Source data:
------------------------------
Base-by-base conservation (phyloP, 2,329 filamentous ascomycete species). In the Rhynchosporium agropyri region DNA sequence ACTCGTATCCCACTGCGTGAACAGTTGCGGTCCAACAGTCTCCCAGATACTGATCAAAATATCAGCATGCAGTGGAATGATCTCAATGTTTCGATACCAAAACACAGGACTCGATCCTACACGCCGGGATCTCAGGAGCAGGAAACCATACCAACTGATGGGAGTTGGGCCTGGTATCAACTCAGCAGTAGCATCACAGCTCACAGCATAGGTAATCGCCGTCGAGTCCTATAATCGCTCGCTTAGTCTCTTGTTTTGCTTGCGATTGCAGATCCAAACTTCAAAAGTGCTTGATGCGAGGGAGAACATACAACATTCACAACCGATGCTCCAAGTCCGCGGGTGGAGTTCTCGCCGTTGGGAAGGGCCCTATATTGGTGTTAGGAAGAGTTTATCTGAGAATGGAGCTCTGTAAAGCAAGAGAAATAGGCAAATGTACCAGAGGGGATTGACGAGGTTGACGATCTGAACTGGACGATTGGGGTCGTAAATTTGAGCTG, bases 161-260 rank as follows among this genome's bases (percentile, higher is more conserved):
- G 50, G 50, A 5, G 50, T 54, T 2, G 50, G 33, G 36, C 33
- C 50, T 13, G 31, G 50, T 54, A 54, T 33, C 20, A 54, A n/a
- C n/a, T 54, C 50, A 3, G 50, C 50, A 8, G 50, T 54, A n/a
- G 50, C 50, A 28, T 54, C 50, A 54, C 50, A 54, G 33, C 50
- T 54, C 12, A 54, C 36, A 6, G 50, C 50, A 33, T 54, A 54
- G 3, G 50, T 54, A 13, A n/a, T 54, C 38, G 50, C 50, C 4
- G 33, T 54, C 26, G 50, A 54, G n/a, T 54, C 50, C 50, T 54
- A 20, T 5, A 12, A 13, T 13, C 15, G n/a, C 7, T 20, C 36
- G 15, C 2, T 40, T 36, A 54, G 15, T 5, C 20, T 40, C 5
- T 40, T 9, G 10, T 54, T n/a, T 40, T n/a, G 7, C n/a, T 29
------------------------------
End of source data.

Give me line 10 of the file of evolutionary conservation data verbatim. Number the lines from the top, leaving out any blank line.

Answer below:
- G 15, C 2, T 40, T 36, A 54, G 15, T 5, C 20, T 40, C 5